Septic Tank Information: How a Septic Tank System Works

septic tank interior

Those of us who have septic tanks often take them for granted, hoping they will just do their job quietly and efficiently. But because your septic tank system is vital to the health of your family, some septic tank information to help you understand the workings of the system could be useful.

Septic tank systems are used by nearly one-quarter of the population in the US. The septic tank itself is a large tank made of concrete, steel, or fiberglass that is buried in your yard. This tank might hold up to 1000 gallons (4,000 liters) of water and its purpose is to store sewage from your home while it settles.

Wastewater from the house enters the tank at one end and exits at the other. During the settling process, the waste separates into three layers. Anything that floats will rise to the top and form a “scum layer”. Anything heavier than water sinks to the bottom and becomes the “sludge layer”. In the middle is a fairly clear water layer.

The waste in the septic tank system is broken down by bacteria. Some of these come from our bodies; more can be added to the tank to speed up the decomposition. As the breakdown occurs it produces gases which smell pretty bad! For this reason, your sinks and toilets have loops of pipe known as “p traps” which hold water in the lower loop and prevent sewer gases from coming back into the house. Instead, these unpleasant gases are diverted up a vent pipe and dispersed into the air.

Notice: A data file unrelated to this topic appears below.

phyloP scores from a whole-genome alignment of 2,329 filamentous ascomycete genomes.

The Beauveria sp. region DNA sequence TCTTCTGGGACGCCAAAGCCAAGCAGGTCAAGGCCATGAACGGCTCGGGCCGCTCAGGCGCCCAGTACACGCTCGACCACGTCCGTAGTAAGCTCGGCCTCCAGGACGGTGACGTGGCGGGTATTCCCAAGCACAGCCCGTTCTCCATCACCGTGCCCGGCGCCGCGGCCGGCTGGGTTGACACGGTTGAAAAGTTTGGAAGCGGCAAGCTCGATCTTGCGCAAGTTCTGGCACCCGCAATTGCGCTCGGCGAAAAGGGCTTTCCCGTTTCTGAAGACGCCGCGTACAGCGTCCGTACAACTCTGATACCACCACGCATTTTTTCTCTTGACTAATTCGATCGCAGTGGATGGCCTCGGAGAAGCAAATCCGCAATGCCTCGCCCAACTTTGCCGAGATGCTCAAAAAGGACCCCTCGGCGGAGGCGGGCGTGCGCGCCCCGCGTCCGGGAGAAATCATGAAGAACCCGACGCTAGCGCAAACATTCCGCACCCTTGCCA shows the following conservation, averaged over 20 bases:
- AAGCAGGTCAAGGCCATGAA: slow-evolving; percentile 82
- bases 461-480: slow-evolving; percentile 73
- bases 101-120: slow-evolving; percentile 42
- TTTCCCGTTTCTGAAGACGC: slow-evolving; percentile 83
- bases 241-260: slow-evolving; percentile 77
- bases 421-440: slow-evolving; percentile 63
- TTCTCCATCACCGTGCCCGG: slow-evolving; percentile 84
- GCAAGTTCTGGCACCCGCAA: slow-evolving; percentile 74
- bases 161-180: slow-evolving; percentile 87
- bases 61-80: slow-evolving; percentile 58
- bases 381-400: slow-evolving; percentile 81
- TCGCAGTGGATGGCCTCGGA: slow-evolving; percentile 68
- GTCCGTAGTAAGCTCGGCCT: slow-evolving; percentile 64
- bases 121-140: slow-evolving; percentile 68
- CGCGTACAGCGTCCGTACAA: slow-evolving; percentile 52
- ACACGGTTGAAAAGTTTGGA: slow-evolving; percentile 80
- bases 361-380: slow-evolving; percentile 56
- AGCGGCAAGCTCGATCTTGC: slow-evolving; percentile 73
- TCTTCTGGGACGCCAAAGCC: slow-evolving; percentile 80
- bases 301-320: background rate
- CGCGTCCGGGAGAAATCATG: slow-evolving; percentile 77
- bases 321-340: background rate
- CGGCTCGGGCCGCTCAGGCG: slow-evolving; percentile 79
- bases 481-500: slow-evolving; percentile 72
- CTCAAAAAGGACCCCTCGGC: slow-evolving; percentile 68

As new water enters the tank, it displaces the water that’s already there, which flows out of the septic tank. Some septic tank systems are designed to send the wastewater to a treatment facility once the waste has been broken down. Other septic tank systems send the water through a drain field made of perforated pipes buried in trenches filled with gravel.

The drain field is a vital part of every septic tank system. It slowly absorbs and filters the water from the septic tank and finally delivers clean water back to the water table.

When it comes to septic tank information you should be aware that, depending on the size of your household, you may need to empty your septic tank every 2 to 3 years (or at least have it checked by a septic tank service company). A rule of thumb is once every 3 years for a 1,000-gallon tank serving a 3-bedroom home with 4 occupants (and with no garbage disposal).